Nigsty was enjoying her life at home as a housewife with her husband, who worked on a farm as a truck driver. When conflict erupted in Ethiopia’s Tigray region, Nigsty and her husband were forced to leave everything they knew behind.
At a time when she would have been resting and looking forward to the arrival of her child, Nigsty was subjected to unimaginable hardship and loss.
Nigsty recalls, “When I fled, I was hungry and tired.”
Despite being heavily pregnant at the time, Nigsty had to embark on a three-day trek to safety. Due to the strain, she fell sick during the three-day journey and was increasingly worried about her unborn child.
“I was so scared – my stomach was in pain and the situation was very hard. I did not expect to deliver my baby safely,” adds Nigsty, who delivered a baby girl just days after arriving in the camp.
Though grateful for finding safety in Sudan, she is worried about her extended family, who are unaware of her whereabouts or that she has even delivered the baby.
“How will they know? I don’t even know where they are. There is no phone or internet – everything is closed,” she cries.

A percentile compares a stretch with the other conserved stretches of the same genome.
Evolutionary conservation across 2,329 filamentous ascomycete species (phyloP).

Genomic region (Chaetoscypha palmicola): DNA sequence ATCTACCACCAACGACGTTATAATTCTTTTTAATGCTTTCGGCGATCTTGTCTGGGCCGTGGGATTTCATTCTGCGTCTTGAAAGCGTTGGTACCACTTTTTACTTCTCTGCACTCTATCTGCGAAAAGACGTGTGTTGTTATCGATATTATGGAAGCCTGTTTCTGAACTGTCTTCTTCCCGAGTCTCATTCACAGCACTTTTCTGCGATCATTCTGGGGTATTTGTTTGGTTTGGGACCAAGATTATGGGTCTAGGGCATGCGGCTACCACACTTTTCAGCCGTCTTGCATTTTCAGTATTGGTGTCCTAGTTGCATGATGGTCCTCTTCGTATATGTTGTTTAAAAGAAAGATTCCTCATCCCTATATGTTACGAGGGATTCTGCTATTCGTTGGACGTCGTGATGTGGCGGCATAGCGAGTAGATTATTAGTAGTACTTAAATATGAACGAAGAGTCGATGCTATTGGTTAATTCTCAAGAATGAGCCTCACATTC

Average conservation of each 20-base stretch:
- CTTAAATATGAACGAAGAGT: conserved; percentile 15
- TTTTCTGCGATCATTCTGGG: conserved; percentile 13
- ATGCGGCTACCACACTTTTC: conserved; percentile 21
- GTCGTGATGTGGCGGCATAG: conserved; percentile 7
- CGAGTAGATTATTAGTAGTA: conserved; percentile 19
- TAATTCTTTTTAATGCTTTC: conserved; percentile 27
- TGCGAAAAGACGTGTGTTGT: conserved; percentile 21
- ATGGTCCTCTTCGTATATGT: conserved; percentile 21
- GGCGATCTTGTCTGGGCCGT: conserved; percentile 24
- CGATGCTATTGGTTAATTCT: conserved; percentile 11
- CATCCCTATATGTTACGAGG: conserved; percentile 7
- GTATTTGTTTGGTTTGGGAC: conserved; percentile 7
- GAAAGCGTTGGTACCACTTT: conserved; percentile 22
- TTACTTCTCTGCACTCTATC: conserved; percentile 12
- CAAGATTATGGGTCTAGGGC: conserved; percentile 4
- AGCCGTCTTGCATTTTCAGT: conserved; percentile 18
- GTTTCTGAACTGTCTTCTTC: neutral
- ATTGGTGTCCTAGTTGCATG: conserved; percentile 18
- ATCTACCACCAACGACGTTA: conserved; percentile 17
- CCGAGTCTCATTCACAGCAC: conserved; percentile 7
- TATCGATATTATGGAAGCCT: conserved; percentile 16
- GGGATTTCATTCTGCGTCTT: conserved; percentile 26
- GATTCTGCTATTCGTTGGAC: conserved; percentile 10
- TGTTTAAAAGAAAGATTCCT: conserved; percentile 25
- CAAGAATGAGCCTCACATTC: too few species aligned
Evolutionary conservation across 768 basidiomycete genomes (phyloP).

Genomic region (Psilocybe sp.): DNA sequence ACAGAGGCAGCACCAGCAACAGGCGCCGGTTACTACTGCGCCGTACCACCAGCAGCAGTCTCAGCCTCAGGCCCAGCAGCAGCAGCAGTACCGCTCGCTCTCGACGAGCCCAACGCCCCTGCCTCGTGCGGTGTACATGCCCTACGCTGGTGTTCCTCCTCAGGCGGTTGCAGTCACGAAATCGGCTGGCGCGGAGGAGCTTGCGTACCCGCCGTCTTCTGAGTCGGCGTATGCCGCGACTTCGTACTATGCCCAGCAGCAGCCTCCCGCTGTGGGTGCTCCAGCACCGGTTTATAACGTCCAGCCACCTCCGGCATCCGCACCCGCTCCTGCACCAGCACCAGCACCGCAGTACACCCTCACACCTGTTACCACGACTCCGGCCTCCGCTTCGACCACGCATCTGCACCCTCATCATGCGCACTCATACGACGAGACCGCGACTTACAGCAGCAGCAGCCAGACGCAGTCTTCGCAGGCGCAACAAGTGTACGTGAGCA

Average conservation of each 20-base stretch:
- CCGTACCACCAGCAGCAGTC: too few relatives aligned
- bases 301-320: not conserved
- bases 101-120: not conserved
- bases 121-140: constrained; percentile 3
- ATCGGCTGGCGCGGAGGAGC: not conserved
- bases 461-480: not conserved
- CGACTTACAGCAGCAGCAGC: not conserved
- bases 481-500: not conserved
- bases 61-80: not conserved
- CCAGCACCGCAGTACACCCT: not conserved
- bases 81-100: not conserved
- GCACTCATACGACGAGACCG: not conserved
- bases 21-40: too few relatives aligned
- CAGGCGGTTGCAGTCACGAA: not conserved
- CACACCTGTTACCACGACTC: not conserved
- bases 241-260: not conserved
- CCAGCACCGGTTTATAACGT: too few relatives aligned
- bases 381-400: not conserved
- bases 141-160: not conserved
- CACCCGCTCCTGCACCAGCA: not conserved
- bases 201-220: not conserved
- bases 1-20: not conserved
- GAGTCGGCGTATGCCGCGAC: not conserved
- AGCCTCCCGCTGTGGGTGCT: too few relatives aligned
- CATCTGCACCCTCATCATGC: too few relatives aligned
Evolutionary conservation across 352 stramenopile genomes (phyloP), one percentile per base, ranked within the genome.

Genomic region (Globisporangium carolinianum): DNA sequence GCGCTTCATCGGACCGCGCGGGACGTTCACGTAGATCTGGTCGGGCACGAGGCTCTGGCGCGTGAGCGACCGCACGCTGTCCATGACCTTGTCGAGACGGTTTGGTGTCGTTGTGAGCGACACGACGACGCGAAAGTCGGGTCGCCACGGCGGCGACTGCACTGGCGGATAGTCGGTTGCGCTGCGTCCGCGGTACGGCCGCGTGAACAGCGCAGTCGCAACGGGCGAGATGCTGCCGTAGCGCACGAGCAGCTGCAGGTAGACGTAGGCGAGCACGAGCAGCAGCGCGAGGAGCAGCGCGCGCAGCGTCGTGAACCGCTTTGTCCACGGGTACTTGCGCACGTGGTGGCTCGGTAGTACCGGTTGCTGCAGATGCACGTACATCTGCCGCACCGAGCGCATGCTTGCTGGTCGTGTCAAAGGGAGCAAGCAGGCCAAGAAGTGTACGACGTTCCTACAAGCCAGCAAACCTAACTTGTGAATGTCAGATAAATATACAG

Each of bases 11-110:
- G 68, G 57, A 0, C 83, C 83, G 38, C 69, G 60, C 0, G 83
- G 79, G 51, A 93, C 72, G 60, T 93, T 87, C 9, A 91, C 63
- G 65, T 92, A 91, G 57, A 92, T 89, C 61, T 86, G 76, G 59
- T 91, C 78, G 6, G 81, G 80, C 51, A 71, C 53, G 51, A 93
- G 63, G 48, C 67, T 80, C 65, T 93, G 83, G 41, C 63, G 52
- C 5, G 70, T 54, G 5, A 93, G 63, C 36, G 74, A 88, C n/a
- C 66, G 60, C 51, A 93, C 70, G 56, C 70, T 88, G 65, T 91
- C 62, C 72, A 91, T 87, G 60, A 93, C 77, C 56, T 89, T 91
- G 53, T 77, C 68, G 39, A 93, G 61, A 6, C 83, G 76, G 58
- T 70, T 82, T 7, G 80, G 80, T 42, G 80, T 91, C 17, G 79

“We are worried about them, we don’t know whether they are alive or not.”
Recently, the influx of families crossing the border into Sudan has eased considerably, with fewer arrivals per day since January. However, the situation within Ethiopia’s Tigray Region remains volatile, with reports detailing intense ongoing fighting.
UNHCR is working with authorities in Sudan to provide lifesaving assistance to the thousands of Ethiopian women, children and men arriving in search of refuge. UNHCR and the Sudanese Commissioner for Refugees are screening and registering new arrivals, and temporarily sheltering them in transit centres located near the border entry points.
Water and meals are being provided, as well as health screening, including for COVID-19.
Helping families like Nigsty’s who’ve had to flee conflict in Ethiopia’s Tigray region is easier than you think. To donate to help families like Nigsty’s, please visit this page.
For the latest facts and figures on displaced families in Ethiopia, visit the UNHCR data portal.